Crypto brings transparency, but crypto reporting needs to catch up


and other cryptocurrencies may have started the conversation around the concept of blockchain and crypto for business, but over the past few years the number of organizations adopting these technologies has rapidly increased as more crypto-assets were created. Banking institutions, payment processors, credit card companies, insurance companies, logistics and transportation companies, medical practices, colleges and universities, and almost any other type of business in the world have tried their hand at implementing blockchain and/or crypto-asset solutions.

Along with this increased integration, the crypto-asset landscape has also continued to expand and grow far beyond simple bitcoin-related price speculation. Stablecoins, leading the way in terms of organizational implementation and usage by a wide range of organizations – including household names such as PayPal


, and Visa – are just one example of the diversification of this sector. Decentralized finance (DeFi), non-fungible tokens (NFTs), decentralized autonomous organizations (DAOs), and the rise of central bank digital currencies (CBDCs) complete this diverse landscape.

The one aspect of this space that hasn’t kept up, however, is how organizations are supposed to report information related to blockchain or crypto-assets. Let’s take a look at some areas where crypto reporting can – and should – improve.

Reports on financial statements. A seemingly simple question that continues to pose a serious hurdle for organizations and policy makers is where exactly should crypto-assets be reported in an organization’s financial statements? Since crypto does not fit neatly into any existing asset class or classification, this has left the question open to interpretation by market participants. This lack of consistency is compounded by the fact that to date, no accounting standard setter has issued definitive guidance on the matter.

A logical step forward, and one that seems to be increasingly being considered by both the Financial Accounting Standards Board (FASB) and the International Accounting Standards Board (IASB), is to try to clarify what cryptography is from the perspective of view of the financial statements. Codifying, or at least beginning to define, where crypto belongs in financial statements would be helpful to investors, regulators, and other market participants.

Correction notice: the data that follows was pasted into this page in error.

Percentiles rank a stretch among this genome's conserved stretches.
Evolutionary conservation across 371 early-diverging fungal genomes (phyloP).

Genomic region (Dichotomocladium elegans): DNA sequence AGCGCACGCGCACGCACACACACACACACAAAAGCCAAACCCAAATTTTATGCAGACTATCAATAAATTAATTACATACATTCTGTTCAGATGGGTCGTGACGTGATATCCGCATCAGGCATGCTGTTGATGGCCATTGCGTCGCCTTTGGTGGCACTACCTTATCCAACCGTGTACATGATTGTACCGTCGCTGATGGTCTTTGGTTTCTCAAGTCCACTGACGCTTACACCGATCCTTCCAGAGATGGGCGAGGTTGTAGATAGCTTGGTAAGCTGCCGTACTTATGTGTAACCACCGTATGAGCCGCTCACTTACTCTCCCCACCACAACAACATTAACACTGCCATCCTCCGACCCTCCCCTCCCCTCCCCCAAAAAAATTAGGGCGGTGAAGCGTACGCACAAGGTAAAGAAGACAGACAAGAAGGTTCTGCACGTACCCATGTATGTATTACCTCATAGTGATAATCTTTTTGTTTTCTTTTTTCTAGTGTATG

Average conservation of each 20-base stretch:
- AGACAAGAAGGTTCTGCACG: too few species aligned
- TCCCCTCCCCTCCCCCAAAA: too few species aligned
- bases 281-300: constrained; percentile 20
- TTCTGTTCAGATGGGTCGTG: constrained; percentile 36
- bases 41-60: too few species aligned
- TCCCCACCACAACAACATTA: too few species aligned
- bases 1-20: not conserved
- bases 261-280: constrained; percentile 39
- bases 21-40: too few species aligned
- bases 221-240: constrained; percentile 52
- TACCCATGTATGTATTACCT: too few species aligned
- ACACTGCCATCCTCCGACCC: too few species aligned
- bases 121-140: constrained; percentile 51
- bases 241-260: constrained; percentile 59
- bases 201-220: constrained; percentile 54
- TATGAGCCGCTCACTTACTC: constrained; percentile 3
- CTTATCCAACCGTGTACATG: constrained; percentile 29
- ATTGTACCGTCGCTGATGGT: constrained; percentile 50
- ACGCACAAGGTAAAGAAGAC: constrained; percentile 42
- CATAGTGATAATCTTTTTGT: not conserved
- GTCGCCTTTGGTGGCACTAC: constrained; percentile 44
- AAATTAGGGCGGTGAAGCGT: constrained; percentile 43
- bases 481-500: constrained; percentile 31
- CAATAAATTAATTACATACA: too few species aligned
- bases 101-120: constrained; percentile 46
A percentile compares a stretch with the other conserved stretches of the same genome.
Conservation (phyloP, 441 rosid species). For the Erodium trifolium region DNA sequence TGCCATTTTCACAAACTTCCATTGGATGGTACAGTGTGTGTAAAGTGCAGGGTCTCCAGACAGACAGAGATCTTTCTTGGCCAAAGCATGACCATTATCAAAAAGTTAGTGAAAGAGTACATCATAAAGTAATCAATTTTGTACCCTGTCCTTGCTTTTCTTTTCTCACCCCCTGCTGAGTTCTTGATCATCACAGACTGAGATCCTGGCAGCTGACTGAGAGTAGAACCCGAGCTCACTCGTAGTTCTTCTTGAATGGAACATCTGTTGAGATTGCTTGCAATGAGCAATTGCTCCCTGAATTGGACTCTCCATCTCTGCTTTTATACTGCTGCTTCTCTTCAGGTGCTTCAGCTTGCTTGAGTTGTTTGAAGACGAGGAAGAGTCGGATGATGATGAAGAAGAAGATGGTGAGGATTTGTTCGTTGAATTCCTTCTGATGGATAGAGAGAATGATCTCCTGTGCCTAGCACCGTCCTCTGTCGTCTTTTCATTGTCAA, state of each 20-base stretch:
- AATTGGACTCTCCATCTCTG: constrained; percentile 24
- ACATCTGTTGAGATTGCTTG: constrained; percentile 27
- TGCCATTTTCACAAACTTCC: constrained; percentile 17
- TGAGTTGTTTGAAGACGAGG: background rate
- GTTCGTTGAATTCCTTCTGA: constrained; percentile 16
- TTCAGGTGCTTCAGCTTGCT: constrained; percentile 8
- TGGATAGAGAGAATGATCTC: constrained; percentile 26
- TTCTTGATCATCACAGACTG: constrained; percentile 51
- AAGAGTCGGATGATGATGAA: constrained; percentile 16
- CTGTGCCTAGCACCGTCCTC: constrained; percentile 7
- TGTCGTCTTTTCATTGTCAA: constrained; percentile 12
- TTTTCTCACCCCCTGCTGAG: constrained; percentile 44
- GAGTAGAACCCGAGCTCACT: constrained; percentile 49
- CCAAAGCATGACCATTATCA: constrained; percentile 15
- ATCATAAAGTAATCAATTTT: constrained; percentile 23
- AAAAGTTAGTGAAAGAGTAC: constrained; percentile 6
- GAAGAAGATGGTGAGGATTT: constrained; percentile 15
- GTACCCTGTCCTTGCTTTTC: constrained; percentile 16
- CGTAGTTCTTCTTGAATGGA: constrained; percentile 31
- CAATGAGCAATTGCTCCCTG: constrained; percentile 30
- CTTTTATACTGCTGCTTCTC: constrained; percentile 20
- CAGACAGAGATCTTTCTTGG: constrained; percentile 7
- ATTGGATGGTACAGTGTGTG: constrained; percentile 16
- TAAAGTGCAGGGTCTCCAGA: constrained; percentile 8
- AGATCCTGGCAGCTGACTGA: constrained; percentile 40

Footnote report. Knowledgeable users of financial statements, regardless of their jurisdiction, would almost all agree that footnotes to financial statements are a rich source of information. Accounting policy choices, explanations of financial statement numbers, and specific information about how financial statements are put together are just a few of the topics presented and discussed in the footnotes. Why should blockchain and crypto-asset information be treated differently?

For example, should blockchain protocol details be disclosed for investors and other market participants to review? Also, what about the specifics of using the wallet and third-party security practices? With the wave of hot wallet-related hacks, this is not an abstract or idle concern for organizations looking to leverage crypto at an enterprise level. Finally, what type of data – and how much of that information – should be disclosed and reported as it directly connects to the crypto-assets owned and used in the organization? Crypto-assets are all different and need to be accounted for, reported and documented accurately.

Method of disclosure. Reflecting the demand and appetite for financial and non-financial information, investors and regulators rightly want access to the most accurate, relevant and up-to-date information possible. As organizations struggle to modernize and keep up with these traditional financial data demands, not to mention the slew of environmental, social and governance (ESG) data demands, crypto should not be pushed into the background.

Given the volatility that surrounds the crypto-asset space – both in terms of the prices of certain instruments and the uncertain and ambiguous regulatory outlook – it makes sense that the frequency of reporting this information should be more than once per quarter. or per year. Press releases, social media posts, and other informal methods of communication may be tempting, useful, and used by many organizations, but will not suffice in the future.

Establishing consistency and clarity in how often and in what format organizations should disclose information about crypto operations is arguably the most important part of this process.

Crypto adoption and integration continues to accelerate and proliferate in nearly every aspect of the economy, but to recognize the benefits of this adoption, greater clarity and consistency is needed. This need for improved reporting and disclosure touches on all aspects of how the organization uses crypto as well as how the results of this operation are communicated to interested third-party groups. Consistency, transparency and objectivity are hallmarks of any effective communication method; communications on cryptography should be no exception to this rule.

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